Osmium tris-diphenylphenanthroline perchlorate (Os(DPP)3) can be spread at the air/water interface where it forms solid monolayer films. Brewster angle microscopy revealed that these films consist of irregular ca. 100 to 1000 μm diameter 2D aggregates which coalesce upon compression to form continuous films. Grazing incidence X-ray diffraction data showed that the structure of the aggregates is independent of the degree of monolayer compression and features a 2D lattice of hexagonally close-packed Os(DPP)3 centers with Os-Os distances of 12.57 Å. The latter is 4 to 24% shorter than the Ru-Ru distances found in the 3D monoclinic crystal of an isostructural Ru (DPP)3. Two dimensional electrochemical measurements carried out with line microelectrodes at the air/water interface were used to study kinetics of the lateral electron transport in these Langmuir monolayers. Electron transport involves electron hopping on the 2D lattice of the osmium sites where the individual electron transfer steps between OsII(DPP)3 and OsIII(DPP)3 take place with the rate constant k1 = 4.7 × 108 s-1. Percolation theory was used to account for the observed increase of the electron hopping rates during monolayer compression on the water surface resulting in an increase of the extent of connectivity and thus electroactivity of the initially formed 2D Os(DPP)3 aggregates. Percolation theory also accounts well for the dependence of the electron hopping rates on the composition of fully compressed Os(DPP)3/Ru(DPP)3 monolayers in which the ruthenium species were used to homogeneously dilute the Os(DPP)3 sites. In contrast, in Os(DPP)3/octadecanol monolayers, macroscopic self-segregation of the two components was inferred from a larger positive shift of the apparent percolation threshold in the lateral electron hopping.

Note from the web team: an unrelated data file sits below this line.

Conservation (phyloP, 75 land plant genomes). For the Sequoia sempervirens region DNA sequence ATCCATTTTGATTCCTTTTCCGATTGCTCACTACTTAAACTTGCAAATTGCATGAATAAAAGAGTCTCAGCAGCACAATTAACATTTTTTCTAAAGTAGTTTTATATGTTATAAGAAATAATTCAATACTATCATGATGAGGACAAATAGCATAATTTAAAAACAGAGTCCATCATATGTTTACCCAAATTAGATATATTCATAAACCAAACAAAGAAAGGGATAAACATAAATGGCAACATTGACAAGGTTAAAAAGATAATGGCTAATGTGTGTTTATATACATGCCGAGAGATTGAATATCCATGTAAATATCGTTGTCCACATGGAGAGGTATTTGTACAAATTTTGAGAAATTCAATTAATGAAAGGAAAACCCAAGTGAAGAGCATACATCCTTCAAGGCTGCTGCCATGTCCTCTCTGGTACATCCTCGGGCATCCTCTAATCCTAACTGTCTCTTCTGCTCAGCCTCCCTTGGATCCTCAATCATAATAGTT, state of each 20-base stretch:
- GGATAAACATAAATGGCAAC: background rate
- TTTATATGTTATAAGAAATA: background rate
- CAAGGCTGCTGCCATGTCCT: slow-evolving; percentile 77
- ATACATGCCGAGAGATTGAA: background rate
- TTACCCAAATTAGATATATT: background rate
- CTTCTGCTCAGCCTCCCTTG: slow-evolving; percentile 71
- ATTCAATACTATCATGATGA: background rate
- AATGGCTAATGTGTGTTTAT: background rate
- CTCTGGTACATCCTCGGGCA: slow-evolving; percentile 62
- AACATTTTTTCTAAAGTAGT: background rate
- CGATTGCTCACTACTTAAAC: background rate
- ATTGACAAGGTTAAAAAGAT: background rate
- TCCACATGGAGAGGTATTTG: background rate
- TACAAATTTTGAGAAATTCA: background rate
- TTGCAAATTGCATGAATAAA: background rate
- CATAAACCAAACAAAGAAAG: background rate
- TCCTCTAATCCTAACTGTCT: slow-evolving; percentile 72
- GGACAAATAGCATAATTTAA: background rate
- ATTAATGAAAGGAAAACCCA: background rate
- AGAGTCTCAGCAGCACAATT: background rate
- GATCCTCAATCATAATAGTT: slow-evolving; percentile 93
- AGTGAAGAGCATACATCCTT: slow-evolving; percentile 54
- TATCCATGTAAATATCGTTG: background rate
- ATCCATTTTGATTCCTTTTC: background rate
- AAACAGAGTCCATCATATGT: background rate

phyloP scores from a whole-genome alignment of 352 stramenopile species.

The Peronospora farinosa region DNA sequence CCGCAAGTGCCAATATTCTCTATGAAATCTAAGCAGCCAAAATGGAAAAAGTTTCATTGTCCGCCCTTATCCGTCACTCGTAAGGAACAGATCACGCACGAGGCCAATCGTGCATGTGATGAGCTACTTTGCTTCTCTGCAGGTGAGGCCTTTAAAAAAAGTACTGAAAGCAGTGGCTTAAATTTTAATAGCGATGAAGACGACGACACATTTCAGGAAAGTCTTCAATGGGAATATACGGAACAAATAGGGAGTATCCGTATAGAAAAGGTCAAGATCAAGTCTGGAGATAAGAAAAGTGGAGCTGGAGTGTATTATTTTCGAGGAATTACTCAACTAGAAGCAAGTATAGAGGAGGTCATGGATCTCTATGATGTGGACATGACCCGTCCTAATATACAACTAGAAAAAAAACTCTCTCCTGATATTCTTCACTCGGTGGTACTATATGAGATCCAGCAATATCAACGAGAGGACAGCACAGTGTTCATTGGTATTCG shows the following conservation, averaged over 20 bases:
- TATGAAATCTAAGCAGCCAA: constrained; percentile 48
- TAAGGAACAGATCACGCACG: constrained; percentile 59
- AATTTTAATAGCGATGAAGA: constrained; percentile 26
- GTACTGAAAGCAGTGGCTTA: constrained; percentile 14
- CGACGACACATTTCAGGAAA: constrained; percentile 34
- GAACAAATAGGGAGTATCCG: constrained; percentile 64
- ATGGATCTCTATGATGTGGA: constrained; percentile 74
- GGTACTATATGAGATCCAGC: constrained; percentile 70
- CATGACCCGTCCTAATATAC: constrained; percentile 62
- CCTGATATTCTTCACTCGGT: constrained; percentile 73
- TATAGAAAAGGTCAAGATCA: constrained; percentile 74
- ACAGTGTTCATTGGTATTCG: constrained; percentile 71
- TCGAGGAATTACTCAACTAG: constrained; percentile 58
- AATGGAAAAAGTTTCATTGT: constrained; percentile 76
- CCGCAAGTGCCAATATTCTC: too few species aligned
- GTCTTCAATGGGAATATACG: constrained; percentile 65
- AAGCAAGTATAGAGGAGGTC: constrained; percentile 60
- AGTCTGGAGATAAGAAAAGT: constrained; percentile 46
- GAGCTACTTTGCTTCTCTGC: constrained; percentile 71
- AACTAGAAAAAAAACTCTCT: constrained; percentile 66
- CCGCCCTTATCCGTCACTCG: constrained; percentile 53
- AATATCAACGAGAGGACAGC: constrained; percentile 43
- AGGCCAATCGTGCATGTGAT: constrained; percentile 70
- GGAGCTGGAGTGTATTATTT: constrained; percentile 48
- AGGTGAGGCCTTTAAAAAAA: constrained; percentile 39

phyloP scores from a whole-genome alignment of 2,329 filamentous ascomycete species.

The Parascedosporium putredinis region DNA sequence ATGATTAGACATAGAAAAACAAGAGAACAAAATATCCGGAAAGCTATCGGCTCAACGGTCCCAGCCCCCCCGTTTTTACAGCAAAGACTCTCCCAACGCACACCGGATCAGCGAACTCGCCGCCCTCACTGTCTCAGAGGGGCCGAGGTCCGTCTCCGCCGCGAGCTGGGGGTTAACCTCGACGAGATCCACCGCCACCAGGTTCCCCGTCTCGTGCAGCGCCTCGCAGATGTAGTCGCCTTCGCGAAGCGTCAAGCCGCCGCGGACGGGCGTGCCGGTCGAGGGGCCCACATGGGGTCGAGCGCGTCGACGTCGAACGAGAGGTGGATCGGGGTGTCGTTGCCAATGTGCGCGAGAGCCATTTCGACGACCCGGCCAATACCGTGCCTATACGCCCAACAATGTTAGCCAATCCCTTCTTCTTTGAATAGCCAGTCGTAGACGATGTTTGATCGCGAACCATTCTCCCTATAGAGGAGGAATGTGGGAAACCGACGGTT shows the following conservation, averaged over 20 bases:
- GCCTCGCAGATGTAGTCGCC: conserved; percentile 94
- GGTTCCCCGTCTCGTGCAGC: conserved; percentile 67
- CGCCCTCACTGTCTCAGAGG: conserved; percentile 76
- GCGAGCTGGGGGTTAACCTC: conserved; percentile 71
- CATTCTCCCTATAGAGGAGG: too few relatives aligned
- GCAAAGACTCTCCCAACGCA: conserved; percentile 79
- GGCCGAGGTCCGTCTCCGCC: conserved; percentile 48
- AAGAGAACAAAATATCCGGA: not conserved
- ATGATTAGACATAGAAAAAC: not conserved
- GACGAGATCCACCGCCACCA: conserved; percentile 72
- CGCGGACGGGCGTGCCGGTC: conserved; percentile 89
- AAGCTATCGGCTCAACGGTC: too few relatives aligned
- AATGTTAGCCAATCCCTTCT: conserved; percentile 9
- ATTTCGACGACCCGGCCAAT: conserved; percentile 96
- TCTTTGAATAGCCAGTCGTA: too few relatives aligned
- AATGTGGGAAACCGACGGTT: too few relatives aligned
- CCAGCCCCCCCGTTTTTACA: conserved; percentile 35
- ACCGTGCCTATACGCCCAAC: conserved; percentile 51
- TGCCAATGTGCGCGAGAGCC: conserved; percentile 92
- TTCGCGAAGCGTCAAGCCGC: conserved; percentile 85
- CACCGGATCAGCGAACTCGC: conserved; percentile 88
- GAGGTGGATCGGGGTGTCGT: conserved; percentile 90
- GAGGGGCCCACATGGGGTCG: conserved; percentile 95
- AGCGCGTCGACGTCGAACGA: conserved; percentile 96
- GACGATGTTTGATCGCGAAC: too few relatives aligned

|Number of pages||7|
|Journal||Journal of Physical Chemistry B|
|Publication status||Published - 1999 Aug 19|
All Science Journal Classification (ASJC) codes
- Physical and Theoretical Chemistry
- Surfaces, Coatings and Films
- Materials Chemistry